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Pregnancy in Adolescents

Magnitude of problems related to adolescent pregnancy

  • 47% of Indian women are married before they attain 18 years of age (NFHS 3)
  • TFR amongst 15-19 years is 14% in urban & 18% in rural of the total fertility (NFHS 3)
  • Unmet need of family planning in the 15-19 years age group is 27% (NFHS 3)
  • 20% of the pregnant girls below 20 years of age have not had antenatal checkup
  • 66.2% of the pregnant girls below 20 years of age have received iron & folate tablets as part of antenatal care
  • For a mother <20 of age, 34% of birth where assisted by doctors, 13% by ANMs and 36% by TBAs.
  • More than 60% of mothers below 20 years of age had not received post partum checkup
  • Maternal mortality due to teenage pregnancy is 9% (2007-2009)
  • Still birth, early neonatal deaths and infant mortality is higher in girls aged <20 years.
  • Infant mortality and incidence of low birth weight babies is higher in adolescent mother.

Factors influencing adolescent pregnancy and childbirth

A range of social, cultural, biological and service delivery factors contribute to the high levels of adolescent pregnancy and childbirth:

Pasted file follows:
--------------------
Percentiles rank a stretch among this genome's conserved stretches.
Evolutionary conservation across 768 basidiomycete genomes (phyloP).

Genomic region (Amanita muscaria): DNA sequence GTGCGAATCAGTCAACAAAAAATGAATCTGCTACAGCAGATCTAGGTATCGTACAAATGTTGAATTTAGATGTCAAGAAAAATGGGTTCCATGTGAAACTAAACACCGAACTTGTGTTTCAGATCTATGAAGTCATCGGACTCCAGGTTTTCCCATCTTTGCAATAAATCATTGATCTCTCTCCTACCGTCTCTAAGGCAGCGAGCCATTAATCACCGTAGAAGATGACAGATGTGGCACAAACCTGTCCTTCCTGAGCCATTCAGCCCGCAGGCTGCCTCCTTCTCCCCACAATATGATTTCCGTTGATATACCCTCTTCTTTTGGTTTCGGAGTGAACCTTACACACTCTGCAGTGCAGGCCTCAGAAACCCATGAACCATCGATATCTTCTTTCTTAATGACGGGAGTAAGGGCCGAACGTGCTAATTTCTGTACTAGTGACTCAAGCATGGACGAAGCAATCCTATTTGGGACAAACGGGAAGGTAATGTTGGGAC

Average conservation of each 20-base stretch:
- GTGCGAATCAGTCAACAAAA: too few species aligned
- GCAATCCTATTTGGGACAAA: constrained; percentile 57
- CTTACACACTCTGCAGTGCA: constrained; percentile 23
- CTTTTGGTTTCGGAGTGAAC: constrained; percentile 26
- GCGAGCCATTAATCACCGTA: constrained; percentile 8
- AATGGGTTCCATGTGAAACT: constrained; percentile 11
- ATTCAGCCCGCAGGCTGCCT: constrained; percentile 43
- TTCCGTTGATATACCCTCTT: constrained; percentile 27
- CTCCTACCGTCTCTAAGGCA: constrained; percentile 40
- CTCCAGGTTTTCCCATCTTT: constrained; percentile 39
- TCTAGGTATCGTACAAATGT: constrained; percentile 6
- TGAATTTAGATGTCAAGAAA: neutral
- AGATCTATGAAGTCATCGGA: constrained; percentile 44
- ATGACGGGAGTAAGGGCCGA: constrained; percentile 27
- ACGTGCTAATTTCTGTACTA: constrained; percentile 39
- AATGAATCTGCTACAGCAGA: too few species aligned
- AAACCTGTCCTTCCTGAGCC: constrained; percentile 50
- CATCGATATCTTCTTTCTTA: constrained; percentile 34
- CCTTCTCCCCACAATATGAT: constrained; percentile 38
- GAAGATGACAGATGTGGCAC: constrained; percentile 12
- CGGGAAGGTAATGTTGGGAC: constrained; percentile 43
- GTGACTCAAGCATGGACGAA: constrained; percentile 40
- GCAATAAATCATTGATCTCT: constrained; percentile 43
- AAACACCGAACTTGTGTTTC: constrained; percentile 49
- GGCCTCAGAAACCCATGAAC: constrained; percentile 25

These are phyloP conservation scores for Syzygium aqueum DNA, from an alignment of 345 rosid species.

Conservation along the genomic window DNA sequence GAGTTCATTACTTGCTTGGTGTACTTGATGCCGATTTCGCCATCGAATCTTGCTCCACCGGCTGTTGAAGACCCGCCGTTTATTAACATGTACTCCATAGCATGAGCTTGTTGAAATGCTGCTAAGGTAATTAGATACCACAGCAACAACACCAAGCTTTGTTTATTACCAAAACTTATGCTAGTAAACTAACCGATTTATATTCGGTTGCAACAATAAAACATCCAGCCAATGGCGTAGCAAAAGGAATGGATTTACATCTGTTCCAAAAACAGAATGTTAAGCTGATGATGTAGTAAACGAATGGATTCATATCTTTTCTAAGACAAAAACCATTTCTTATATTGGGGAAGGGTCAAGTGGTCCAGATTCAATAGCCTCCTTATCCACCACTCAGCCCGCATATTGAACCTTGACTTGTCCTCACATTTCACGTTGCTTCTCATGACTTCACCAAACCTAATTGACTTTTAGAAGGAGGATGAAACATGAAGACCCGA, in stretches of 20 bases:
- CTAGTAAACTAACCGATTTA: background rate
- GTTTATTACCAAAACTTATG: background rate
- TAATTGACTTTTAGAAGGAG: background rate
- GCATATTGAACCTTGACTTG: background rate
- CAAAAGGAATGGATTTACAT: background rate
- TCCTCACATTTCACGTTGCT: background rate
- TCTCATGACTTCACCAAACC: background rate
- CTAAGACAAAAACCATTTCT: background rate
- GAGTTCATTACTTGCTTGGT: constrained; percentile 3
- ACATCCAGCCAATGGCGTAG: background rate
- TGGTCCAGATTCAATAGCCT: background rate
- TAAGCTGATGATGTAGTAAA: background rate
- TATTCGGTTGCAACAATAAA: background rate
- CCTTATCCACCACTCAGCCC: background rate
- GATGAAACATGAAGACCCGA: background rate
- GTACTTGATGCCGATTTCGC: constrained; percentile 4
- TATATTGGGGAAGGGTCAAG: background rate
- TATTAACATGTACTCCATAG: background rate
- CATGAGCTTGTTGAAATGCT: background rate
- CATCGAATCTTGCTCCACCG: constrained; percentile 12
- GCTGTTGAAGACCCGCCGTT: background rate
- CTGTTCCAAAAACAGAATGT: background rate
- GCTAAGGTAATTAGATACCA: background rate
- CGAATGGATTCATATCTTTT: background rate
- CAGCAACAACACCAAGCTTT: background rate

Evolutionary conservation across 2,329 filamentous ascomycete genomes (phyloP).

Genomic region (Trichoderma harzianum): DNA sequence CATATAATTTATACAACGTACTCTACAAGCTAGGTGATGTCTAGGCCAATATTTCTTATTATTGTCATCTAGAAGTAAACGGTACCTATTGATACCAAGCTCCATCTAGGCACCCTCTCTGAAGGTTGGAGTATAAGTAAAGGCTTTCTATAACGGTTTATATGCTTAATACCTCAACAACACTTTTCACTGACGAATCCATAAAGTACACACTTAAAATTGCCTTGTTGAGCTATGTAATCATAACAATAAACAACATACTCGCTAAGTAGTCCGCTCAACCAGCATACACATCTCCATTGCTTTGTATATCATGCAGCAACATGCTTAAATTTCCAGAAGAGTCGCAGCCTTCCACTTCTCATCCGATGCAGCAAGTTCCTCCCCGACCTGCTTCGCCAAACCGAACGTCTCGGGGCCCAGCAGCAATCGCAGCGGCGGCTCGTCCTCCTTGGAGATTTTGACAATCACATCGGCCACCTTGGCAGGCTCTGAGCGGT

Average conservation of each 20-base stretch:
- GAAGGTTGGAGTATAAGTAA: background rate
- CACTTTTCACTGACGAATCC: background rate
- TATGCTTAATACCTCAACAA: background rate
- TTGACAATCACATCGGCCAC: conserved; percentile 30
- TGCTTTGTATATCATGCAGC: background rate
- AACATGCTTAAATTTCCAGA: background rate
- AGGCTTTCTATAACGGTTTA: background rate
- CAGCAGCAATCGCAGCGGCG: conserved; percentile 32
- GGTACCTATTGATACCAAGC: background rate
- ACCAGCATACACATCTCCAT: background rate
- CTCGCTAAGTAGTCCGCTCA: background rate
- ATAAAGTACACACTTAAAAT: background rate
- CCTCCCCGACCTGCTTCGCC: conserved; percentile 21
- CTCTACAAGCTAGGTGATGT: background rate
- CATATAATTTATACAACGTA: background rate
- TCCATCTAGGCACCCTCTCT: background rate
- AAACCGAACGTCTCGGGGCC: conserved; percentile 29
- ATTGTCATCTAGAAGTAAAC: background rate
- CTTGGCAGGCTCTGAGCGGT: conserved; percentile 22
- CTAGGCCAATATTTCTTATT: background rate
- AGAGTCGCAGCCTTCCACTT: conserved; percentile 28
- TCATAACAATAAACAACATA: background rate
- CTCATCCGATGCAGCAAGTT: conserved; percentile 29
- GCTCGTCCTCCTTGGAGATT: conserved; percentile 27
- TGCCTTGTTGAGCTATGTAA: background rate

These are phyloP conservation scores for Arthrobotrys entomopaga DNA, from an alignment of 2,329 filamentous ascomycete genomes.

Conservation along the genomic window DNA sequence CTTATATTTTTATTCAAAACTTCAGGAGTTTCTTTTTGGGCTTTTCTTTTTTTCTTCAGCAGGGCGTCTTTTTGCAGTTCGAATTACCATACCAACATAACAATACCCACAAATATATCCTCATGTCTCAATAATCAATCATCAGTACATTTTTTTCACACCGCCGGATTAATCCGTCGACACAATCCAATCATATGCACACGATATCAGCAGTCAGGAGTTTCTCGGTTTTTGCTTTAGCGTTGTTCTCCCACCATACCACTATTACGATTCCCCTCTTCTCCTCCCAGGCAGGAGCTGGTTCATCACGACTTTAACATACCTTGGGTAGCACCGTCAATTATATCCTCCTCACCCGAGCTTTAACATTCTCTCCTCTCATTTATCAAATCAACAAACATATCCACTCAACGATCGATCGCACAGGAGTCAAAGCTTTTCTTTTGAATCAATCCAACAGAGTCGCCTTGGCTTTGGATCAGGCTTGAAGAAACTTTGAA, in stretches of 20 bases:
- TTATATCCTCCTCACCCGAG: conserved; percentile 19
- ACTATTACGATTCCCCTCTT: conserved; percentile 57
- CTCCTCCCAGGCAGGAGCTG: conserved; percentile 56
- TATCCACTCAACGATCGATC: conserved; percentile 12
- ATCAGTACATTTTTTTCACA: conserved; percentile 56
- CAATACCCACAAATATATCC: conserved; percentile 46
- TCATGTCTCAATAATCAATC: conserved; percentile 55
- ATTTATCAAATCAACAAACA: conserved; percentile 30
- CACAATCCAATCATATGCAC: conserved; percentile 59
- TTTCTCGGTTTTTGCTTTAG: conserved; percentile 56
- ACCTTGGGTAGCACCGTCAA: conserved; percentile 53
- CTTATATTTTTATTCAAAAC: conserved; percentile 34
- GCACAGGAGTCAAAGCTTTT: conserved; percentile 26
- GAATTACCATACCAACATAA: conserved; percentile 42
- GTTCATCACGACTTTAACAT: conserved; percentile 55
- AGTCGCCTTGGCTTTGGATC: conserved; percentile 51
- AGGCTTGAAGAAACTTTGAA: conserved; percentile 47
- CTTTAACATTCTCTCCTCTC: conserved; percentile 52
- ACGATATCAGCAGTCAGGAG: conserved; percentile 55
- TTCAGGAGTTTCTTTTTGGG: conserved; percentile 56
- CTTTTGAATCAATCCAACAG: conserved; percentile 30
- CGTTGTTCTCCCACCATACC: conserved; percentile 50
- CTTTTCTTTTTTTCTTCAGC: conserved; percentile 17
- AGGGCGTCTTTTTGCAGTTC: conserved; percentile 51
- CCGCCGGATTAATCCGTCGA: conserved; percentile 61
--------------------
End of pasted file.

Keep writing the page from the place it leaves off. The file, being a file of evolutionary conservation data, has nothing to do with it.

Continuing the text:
• Declining age of menarche - The age of menarche (onset of first menstruation) has declined, especially in urban areas.
  • Duration of education and societal demands - A growing number of adolescent girls are allowed to go for higher education and marry late as a result. But in rural areas, marriage still appears very early for young girls. They are then pushed into early motherhood.
  • Early initiation of sexual activity is on the increase.
  • Sexual coercion and rape, figures prominently in the lower socio-economic strata. Pregnancies are not the only result, but also serious physical and psychological consequences.
  • Disruption of education also influences adolescent childbearing as women with little or no education are more likely to become mothers early.
  • Socio-economic factors often force young girls into sexual exploitation and prostitution and compounded by lack of access to contraceptive services and inability to negotiate condom use, the young girl may soon become pregnant.
  • Lack of access to information has a significant bearing on early pregnancy and childbirth.
  • Lack of access to services leads to risky pregnancy and unsafe abortion,etc.
  • Adolescent pregnancies tend to be highest in areas with the lowest contraceptive prevalence. Contraceptive prevalence has increased mostly among older, married women and not adolescents.

Complications in adolescent pregnancy and childbirth

Pregnancy and childbirth in adolescence are risky for the health of both mother and baby

  • Biologically, an adolescent’s body is still developing and not yet ready to take on an added strain. The pelvic bones are not fully mature, and cephalo- pelvic disproportion could occur. Her body has special nutritional needs and when pregnancy occurs, it is a strain on already depleted reserves, especially if she belongs to a low socio-economic background.
  • The young girl may not be mentally prepared for motherhood with all its added responsibilities, etc. and this could give rise to mental health problems like depression.